But the limits of integration will affect the value of the integral, won't they? Basically you have

$$\frac{P}{E} = \frac{\int \mu^2 d\mu}{\frac{1}{2} \int d\mu}$$

If we evaluate the integrals, we have

$$\frac{P}{E} = \frac{\frac{1}{3} \mu^3}{\frac{1}{2} \mu} = \frac{2}{3} \mu^2 \vert_{\mu_0}^{\mu_1}$$

So we must have

$$\mu^2 \vert_{\mu_0}^{\mu_1} = 1$$

to obtain the result ##P/E = 2/3##. If the limits are ##0## to ##1##, I see how that is obtained; the lower limit gives ##0## and the upper limit gives ##1##. But if the limits are ##-1## to ##1##, then the integral should be zero; the lower limit gives a ##1## which is subtracted from the upper limit of ##1## to get a vanishing final value. What am I missing?

Ken G
Gold Member
Both integrands are even functions of mu, it doesn't matter if they both go from -1 to 1, or 0 to 1. You just have to be consistent top and bottom. Officially, you are going -1 to 1 to accomodate all directions, but it's the same answer if you just go 0 to 1, any half-sphere gives you the right ratio because the other half-sphere just doubles both the momentum flux and the kinetic energy density.

PeterDonis
Mentor
2020 Award
Both integrands are even functions of mu, it doesn't matter if they both go from -1 to 1, or 0 to 1.
Ah, I see; I was being too sloppy in taking the ratio.

vanhees71
Gold Member
Everything can be derived from the grand-canonical partition sum. We start at finite temperature and a Fermi gas of particles with ##g=2s+1## spin degrees of freedom in a large volume ##V##. In the thermodynamic limit the sum over the discrete momenta determined by periodic boundary conditions (taking the volume as a cube of edge length ##L##) can be approximated with good accuracy by an integral. The final result for the grand-canonical potential, yields
$$\Omega(T,\mu,V)=\ln Z=\mathrm{Tr} \exp[-(\hat{H}-\mu \hat{N})/T]\\ =\frac{g V}{(2 \pi)^3} \int_{\mathbb{R}^3} \mathrm{d}^3 \vec{p} \ln[1+\exp(-\vec{p}^2/(2mT)+\mu/T)].$$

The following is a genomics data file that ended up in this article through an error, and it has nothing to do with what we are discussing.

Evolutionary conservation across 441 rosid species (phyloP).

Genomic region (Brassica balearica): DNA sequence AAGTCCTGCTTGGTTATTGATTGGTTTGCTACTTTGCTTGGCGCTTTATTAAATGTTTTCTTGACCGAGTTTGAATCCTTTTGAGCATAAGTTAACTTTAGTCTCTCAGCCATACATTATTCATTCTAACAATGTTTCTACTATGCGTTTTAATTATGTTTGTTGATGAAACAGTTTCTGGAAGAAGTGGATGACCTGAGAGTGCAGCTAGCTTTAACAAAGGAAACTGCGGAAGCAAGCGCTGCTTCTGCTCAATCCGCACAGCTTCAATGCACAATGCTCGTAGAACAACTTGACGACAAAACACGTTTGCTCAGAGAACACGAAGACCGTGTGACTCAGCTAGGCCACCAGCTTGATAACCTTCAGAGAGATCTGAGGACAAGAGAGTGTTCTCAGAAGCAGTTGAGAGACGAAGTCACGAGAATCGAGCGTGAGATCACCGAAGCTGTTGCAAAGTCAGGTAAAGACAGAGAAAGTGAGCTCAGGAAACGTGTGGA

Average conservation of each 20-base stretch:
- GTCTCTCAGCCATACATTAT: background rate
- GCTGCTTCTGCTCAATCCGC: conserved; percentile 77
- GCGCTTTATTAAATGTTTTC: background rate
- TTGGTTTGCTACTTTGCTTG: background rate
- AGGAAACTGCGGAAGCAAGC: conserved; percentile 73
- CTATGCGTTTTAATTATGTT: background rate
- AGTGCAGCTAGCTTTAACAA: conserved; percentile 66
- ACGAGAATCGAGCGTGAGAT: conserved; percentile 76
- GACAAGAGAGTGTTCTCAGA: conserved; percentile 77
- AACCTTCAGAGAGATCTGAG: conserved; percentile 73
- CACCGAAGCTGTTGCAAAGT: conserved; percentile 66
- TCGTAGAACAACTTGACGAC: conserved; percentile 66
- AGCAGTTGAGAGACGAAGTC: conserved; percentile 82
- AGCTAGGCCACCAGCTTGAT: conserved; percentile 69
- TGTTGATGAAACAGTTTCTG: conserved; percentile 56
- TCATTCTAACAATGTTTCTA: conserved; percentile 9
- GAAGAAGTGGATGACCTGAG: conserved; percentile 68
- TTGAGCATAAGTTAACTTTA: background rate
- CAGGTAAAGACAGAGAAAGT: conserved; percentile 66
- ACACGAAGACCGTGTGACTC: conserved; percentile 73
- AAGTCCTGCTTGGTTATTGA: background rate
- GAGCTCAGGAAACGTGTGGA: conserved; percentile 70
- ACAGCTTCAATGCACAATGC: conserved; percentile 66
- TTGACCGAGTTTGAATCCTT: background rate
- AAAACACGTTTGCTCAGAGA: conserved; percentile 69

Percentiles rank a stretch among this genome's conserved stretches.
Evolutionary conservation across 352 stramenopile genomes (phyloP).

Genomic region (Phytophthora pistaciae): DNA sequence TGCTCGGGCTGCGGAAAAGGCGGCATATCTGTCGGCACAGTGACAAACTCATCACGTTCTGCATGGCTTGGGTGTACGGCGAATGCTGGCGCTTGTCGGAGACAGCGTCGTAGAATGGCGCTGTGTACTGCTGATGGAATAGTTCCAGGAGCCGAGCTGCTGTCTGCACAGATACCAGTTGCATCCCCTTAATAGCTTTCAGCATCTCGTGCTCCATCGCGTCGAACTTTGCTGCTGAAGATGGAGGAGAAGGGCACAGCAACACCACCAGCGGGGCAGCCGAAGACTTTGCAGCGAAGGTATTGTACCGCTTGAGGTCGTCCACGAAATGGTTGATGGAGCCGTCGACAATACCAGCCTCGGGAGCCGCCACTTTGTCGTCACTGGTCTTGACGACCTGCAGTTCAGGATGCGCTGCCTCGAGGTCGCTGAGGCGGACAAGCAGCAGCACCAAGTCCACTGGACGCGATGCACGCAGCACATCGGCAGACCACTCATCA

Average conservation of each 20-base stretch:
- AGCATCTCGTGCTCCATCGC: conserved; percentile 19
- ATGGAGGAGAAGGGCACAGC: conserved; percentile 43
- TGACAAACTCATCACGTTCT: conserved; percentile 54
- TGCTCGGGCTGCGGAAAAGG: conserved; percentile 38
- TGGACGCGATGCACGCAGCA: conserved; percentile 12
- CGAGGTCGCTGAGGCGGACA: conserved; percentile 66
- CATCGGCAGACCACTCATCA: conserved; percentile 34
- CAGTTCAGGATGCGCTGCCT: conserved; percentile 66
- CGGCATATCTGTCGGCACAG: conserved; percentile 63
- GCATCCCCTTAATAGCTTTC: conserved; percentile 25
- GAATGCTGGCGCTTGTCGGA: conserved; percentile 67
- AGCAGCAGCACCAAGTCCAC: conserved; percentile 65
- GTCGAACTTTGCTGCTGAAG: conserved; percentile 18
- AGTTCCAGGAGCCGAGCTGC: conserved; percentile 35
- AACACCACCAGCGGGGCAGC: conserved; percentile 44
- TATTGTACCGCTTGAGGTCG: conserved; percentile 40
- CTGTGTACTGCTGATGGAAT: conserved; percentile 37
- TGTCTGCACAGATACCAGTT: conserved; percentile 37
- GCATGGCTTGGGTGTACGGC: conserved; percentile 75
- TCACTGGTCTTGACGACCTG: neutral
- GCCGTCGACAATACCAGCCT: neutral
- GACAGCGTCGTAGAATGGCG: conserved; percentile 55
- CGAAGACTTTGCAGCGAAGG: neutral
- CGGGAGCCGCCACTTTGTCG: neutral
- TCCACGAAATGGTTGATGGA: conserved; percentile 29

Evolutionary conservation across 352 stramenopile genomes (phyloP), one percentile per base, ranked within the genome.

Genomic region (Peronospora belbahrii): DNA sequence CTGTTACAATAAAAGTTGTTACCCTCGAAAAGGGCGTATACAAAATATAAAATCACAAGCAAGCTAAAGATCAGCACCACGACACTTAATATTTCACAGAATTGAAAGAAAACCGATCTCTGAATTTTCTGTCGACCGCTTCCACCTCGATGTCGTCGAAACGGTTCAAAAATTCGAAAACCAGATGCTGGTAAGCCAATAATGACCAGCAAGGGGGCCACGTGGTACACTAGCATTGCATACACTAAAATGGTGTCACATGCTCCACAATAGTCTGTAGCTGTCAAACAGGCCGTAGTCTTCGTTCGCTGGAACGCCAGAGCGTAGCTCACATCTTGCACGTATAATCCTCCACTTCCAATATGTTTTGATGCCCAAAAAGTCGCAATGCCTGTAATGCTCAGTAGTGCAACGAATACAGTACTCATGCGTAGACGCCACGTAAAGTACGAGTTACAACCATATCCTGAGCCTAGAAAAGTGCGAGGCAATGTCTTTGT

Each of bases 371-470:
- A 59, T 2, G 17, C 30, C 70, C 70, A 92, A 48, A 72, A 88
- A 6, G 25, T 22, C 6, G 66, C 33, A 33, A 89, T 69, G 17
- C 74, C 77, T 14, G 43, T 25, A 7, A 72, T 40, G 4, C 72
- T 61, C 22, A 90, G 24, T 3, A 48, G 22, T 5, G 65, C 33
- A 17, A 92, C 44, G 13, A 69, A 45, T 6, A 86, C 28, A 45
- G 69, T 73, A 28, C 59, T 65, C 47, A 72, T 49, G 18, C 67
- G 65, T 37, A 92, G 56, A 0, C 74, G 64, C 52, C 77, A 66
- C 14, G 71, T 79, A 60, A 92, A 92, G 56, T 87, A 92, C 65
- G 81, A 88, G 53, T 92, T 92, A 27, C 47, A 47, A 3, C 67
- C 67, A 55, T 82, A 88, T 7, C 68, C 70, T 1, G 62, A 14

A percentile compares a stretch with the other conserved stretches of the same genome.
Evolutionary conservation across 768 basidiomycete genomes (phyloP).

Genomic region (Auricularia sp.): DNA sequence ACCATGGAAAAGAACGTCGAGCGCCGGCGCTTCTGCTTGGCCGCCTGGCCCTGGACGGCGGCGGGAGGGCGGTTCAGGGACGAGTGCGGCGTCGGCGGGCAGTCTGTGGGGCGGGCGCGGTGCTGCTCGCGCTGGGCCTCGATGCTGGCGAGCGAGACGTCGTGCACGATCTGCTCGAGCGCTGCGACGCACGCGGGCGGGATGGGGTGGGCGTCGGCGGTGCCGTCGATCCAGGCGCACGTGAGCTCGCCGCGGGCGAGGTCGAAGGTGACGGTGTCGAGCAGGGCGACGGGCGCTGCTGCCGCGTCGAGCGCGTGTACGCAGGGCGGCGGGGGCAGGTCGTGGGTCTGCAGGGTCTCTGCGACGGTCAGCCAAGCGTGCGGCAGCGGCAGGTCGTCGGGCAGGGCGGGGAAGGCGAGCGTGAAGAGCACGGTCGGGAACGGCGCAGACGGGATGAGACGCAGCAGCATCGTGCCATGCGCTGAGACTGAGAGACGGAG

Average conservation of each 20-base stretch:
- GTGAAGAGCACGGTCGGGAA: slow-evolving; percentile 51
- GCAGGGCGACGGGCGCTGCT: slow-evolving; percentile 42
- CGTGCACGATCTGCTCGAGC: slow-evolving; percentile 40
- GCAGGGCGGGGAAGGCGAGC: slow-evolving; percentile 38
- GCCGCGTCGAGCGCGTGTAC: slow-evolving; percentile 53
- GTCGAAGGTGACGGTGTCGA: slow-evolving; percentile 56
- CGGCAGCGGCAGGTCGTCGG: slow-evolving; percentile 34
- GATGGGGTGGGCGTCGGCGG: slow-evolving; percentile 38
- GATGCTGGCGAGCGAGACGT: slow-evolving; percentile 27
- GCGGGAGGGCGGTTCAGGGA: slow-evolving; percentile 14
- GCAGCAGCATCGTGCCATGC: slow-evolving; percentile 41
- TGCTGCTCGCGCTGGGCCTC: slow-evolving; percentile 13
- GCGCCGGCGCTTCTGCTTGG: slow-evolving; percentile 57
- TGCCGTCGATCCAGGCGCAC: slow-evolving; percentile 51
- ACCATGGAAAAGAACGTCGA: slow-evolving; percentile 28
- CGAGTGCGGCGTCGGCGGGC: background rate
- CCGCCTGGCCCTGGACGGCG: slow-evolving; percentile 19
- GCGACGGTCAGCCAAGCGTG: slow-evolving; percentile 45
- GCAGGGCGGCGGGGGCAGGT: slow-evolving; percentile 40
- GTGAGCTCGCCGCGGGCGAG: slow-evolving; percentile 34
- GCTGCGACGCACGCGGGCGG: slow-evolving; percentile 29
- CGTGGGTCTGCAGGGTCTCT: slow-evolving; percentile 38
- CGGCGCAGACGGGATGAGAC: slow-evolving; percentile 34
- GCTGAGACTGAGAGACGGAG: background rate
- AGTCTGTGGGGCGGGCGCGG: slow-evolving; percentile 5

I use natural units with ##\hbar=1## and ##k_{\text{B}}=1##.

The integral can first be simplified by rewriting it in terms of ##E=\vec{p}^2/2m## via the introduction of spherical coordinates in momentum space. The angular integral just gives a factor ##4 \pi##:
$$\Omega(T,\mu,V)=\frac{P V}{T}=\frac{g V}{2 \pi^2} \int_{0}^{\infty} \mathrm{d} p p^2 \ln[1+\exp(-\vec{p}^2/(2mT)+\mu/T)] \\ = \frac{g V (2m)^(3/2)}{4 \pi^2} \int_0^{\infty} \mathrm{d} E \sqrt{E} \ln[1+\exp(-E/T+\mu/T)].$$
Now we make ##T \rightarrow 0^+##. For ##E>\mu## we get ##0##, and for ##E<\mu## we can neglect the ##1## against the exp under the ln, and this gives
$$\Omega=\frac{g V (2 m)^{3/2}}{4 \pi^2 T} \int_0^{\mu} \mathrm{d} E \sqrt{E}(\mu-E)=\frac{g V (2m)^{3/2} \mu^{5/2}}{15 \pi^2 T}=\frac{p V}{T}.$$
The mean particle number is given by (taking again ##T \rightarrow 0^+## under the integral)
$$N=\frac{\mathrm{d}}{\mathrm{d} \alpha} [\Omega|_{\mu=T \alpha}]=\frac{g V (2m)^{3/2}}{4 \pi^2} \int_0^{\mu} \mathrm{d} E \sqrt{E} = \frac{g V (2m)^{3/2} \mu^{3/2}}{6 \pi^2}.$$
Finally the energy is
$$U=-\frac{\mathrm{d}}{\mathrm{d} \beta} [\Omega_{T=1/\beta,\mu=\alpha/\beta}]=\frac{g V (2m)^{3/2} \mu^{5/2}}{10 \pi^2}.$$
From these relations you can derive
$$U=\frac{3}{5} \mu N=\frac{3}{2} P V.$$
The fact that a Fermi gas at ##T=0## has a finite pressure and energy is due to the Pauli principle. You have to fill the phase space up to the Fermi energy, which in the limit ##T \rightarrow 0## is simply the chemical potential ##\mu##. Thus you have Fermi motion and thus a finite pressure and energy.

• Collin237
Ken G
Gold Member
Yet note that the relation U = 3/2 PV is a mechanical relation that is more general than any particular thermodynamic partition function. In particular, there is no need to involve T, as it is not used in the result. So it's a question of whether you want to get everything, including T, and use the "full Monte," or if you just want to focus on issues that don't involve T. When T gets involved, a lot of strange things get said about degeneracy pressure! I've even heard it said that degeneracy pressure is independent of T, which is an odd statement for a pressure that specifically applies when T=0.

PeterDonis
Mentor
2020 Award
I've even heard it said that degeneracy pressure is independent of T, which is an odd statement for a pressure that specifically applies when T=0.
Degeneracy pressure doesn't go away for ##T > 0##, though, does it? It stays the same.

vanhees71
Gold Member
Of course, the gas stays "degenerate" (which is a somewhat misleading name for the fact that at low temperatures quantum effects become important at the macroscopic scale) also at not too high temperatures. At higher temperatures the gas can be described by classical statistics. This happens, because then in each phase-space cell doesn't contain too much particles on average. That's clear from the phase-space distribution function of the ideal gas, which reads
$$f(\vec{x},\vec{p})=\frac{g}{\exp[(E(\vec{p})-\mu)/T] \pm 1},$$